Rising interest in the impact of fires on climate and air quality over the past decades has resulted in a series of laboratory studies of BB emissions in the US, such as the FLAME-4 experiment in 2012 (e.g., Stockwell et al., 2014) and the FIRELAB study in 2016 (e.g., Selimovic et al., 2018). Recent large-scale field studies such as AMMA (e.g., Liousse et al., 2010), BBOP (e.g., Collier et al., 2016), and WE-CAN (e.g., Juncosa Calahorrano et al., 2021) have been dedicated to sampling and characterizing emissions and atmospheric chemistry from fires. The focus of the joint National Oceanic and Atmospheric Administration (NOAA)/National Aeronautics and Space Administration (NASA) Fire Influence on Regional to Global Environments and Air Quality (FIREX-AQ) airborne campaign was to provide comprehensive observations to investigate the impact of summer time wildfires, prescribed fires, and agricultural burns on air quality and climate across the conterminous US (Warneke et al., 2022).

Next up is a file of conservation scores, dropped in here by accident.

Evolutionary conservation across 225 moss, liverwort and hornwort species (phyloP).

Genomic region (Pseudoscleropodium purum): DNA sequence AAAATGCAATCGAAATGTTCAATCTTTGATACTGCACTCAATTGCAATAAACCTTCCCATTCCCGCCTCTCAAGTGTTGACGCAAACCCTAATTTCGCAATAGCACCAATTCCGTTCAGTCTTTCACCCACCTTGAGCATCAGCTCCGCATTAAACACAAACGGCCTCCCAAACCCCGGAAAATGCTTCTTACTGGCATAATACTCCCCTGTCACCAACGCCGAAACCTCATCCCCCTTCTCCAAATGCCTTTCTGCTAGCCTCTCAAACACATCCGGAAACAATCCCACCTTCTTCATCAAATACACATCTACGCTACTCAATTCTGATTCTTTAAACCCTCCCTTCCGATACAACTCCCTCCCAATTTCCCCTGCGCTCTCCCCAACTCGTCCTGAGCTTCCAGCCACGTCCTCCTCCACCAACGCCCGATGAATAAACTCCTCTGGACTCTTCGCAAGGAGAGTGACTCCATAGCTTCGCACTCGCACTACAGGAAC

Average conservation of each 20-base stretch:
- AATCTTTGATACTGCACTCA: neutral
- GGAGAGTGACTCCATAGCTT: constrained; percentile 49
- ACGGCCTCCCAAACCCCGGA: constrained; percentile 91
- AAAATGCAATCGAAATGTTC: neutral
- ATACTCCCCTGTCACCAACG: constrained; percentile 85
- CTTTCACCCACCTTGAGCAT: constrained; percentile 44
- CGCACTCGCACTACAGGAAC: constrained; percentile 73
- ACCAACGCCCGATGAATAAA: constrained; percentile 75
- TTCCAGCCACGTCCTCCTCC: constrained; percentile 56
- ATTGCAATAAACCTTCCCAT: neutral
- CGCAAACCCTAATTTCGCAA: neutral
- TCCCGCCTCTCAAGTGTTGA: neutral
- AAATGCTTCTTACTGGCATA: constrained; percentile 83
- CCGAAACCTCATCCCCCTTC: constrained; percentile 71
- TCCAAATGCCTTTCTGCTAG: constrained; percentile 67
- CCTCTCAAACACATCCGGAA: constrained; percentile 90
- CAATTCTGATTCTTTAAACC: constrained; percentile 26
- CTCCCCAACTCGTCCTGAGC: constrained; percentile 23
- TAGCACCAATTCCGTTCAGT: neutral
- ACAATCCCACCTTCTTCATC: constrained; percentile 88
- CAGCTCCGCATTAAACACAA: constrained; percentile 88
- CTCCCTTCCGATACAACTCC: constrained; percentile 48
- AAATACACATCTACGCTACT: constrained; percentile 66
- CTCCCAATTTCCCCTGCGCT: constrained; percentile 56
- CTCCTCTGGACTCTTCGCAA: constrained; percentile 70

Accurate measurements facilitate understanding of fire emissions, processing, and impacts. In situ, fast-response measurements of trace gases in the atmosphere conducted from airborne platforms provide unique datasets that enhance our understanding of atmospheric composition and chemistry. One method for evaluating measurement accuracy is by comparison of independent measurements using different techniques. A relatively small body of literature reported comparisons of methods for in-flight detection of tropospheric carbon monoxide (CO) and reactive odd nitrogen species measured both as the total (NOy) and from the sum of individually measured species (ΣNOy), and these studies have shown that such comparisons are valuable for identifying instrument artifacts and quantifying measurement uncertainties (Eisele et al., 2003; Gregory et al., 1990a, b; Hoell et al., 1987a, b; Sparks et al., 2019). During FIREX-AQ, a large suite of airborne instruments, detailed in the following sections, performed independent in situ tropospheric measurements of one or more fire-science-relevant reactive nitrogen species and CO aboard the NASA DC-8 aircraft (Table 1). Additionally, FIREX-AQ provides a unique opportunity to investigate measurement accuracy in concentrated smoke plumes where hundreds of species coexist.